Tools like Microsoft Teams, collaborative use of augmented reality via HoloLens, collaboration platforms like Whiteboard and Skype that erase distance and language barriers, Microsoft 365, Microsoft's Surface line, the new Windows Collaboration Displays, Remote Assist and more deliver the unifying collaboration ecosystem digital natives desire.
Microsoft and Steelcase integrate tech and architecture
Image credits: Microsoft
Microsoft is working with Steelcase to integrate its technology into Steelcase designed modern workspaces.
Steelcase's Sara Armbruster, vice president, strategy, research & digital transformation wrote, "Together with Microsoft, we're working to help organizations bridge this gap to bring people, place and technology together holistically, as an interconnected ecosystem." To that end it created various workspaces to support modern office workflows:
- Idea Hub: high-tech destination that encourages active participation as people co-create, refine and share ideas with co-located or remote teammates on Surface Hub.
- Respite Room: private room that allows relaxed postures to support diffused attention.
- Focus Studio: a place to incubate ideas before sharing them; perfect for focused work with Surface Book or Surface Pro.
- Maker Commons: encourages quick switching between conversation, experimentation and concentration, and is ideal for a mix of devices like Surface Hub and Surface Book.
- Duo Studio: enables two people to co-create shoulder-to-shoulder, while also supporting individual work with Surface Studio and includes a lounge area to invite others for a quick creative review with Surface Hub.
Though Microsoft is often criticized for its enterprise-focus, collaboration that integrates cutting-edge tech with millenial-friendly flexible workspaces may ultimately appeal to the personal side of the professional millennial. In fact, the Creative Analytics Survey revealed that if employers offered a range of laptops most employees chose Surface Pro.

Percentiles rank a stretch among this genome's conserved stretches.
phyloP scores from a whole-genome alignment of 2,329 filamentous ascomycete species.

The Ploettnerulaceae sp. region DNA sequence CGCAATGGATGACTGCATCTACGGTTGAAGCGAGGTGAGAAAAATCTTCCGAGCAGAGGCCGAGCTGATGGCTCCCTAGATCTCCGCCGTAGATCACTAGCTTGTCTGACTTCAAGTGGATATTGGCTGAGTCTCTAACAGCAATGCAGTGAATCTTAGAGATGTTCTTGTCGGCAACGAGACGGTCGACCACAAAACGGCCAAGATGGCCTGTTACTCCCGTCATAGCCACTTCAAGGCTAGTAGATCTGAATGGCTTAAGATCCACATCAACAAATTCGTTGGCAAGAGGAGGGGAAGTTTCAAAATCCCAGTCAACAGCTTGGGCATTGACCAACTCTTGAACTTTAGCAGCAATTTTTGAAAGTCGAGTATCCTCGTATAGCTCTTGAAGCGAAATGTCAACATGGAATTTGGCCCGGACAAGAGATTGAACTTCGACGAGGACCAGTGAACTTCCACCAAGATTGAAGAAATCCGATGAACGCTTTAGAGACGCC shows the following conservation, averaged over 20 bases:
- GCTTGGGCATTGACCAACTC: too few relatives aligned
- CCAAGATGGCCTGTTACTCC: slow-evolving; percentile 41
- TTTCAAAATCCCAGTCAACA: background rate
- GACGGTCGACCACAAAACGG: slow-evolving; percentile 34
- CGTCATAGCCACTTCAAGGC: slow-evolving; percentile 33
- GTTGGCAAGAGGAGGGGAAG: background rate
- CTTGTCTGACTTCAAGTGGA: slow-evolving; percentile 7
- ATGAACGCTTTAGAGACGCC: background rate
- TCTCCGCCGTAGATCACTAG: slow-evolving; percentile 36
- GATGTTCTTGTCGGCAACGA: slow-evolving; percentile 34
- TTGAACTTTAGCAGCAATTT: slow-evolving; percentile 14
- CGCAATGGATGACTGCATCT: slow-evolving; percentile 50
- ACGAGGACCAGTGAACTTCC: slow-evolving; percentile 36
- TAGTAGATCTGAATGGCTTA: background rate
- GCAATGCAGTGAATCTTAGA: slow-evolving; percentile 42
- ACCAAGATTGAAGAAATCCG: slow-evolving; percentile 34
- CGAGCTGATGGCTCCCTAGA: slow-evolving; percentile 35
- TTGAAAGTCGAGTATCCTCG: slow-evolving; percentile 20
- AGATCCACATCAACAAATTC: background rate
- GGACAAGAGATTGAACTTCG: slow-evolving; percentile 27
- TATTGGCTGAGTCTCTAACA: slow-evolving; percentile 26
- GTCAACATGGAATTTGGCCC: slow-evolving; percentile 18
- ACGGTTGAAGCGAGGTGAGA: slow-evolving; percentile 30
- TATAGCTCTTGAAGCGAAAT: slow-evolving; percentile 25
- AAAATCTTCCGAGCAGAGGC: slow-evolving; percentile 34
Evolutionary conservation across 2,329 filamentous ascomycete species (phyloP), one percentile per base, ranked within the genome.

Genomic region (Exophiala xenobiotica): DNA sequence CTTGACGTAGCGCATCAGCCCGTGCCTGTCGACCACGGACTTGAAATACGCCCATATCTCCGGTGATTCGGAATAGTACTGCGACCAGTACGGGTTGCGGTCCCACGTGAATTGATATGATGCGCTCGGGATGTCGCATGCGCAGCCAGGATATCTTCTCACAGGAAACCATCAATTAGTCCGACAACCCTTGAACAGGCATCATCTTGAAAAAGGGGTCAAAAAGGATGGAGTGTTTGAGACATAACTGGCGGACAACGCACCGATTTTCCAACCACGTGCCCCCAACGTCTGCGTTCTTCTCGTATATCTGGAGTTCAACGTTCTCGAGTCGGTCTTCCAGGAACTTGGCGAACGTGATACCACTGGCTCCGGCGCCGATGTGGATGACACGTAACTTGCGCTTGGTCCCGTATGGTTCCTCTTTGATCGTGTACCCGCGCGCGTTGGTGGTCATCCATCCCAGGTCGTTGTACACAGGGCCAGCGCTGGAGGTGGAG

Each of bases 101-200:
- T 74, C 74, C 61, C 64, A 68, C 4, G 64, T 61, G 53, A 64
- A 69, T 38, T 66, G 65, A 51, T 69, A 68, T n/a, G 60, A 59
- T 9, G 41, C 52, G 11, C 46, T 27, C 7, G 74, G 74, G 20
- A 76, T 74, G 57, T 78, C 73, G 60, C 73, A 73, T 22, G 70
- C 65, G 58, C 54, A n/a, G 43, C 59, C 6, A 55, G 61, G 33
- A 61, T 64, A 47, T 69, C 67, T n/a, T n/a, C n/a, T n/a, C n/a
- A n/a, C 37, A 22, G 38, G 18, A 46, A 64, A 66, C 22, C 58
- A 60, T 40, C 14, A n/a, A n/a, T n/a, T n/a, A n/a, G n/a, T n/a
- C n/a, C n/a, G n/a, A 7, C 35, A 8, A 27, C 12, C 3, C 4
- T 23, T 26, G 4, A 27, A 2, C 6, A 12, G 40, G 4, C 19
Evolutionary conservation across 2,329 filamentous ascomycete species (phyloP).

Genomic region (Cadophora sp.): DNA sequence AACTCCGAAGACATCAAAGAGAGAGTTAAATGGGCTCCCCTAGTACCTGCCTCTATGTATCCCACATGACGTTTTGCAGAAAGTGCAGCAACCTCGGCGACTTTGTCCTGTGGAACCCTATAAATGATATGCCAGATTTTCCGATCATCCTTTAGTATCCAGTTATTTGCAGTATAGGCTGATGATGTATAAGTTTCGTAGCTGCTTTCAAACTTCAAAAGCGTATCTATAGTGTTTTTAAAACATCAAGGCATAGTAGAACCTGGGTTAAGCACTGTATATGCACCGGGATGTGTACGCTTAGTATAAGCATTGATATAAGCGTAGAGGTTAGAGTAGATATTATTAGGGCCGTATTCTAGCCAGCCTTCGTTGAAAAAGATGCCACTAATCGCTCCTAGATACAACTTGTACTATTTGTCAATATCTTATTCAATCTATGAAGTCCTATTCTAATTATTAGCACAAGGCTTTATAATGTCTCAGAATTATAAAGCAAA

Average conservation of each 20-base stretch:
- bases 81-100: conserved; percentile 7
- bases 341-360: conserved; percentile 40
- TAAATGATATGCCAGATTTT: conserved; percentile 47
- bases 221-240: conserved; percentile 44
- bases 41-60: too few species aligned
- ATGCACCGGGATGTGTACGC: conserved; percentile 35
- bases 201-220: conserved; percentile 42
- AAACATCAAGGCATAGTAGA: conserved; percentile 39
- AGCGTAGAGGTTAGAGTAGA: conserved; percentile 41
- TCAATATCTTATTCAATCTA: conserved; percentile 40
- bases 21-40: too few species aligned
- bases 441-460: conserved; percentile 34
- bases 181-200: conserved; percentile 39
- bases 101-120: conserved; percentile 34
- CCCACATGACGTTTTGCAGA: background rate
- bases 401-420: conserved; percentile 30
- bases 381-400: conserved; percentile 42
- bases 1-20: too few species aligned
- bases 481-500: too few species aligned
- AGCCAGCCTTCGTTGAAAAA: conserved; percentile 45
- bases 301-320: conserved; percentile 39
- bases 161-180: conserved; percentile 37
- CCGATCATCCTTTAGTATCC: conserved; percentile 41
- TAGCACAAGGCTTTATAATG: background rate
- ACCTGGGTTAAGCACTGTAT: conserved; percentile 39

A workplace for 'digital natives'
Microsoft's and Steelcase's investment's in "flowing" workspaces for diverse problem-solving/product-development stages (which contrasts stoic traditional offices and cubicles) is congruous with the psychological, emotional and behavioral nature of digital natives. They flow through the always-connected digital world engaging technology, the web and social media as a natural part of their psychological, emotional and social reality.
A work environment patterned after that same structure meets millennials where they are and encourages the creativity that Microsoft and others consider to be an invaluable resource. And who knows, if millennials fall in love with these Microsoft-integrated workspaces, they may fall in love with Microsoft's products.
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Jason L Ward is a columnist at Windows Central. He provides unique big picture analysis of the complex world of Microsoft. Jason takes the small clues and gives you an insightful big picture perspective through storytelling that you won't find *anywhere* else. Seriously, this dude thinks outside the box. Follow him on Twitter at @JLTechWord. He's doing the "write" thing!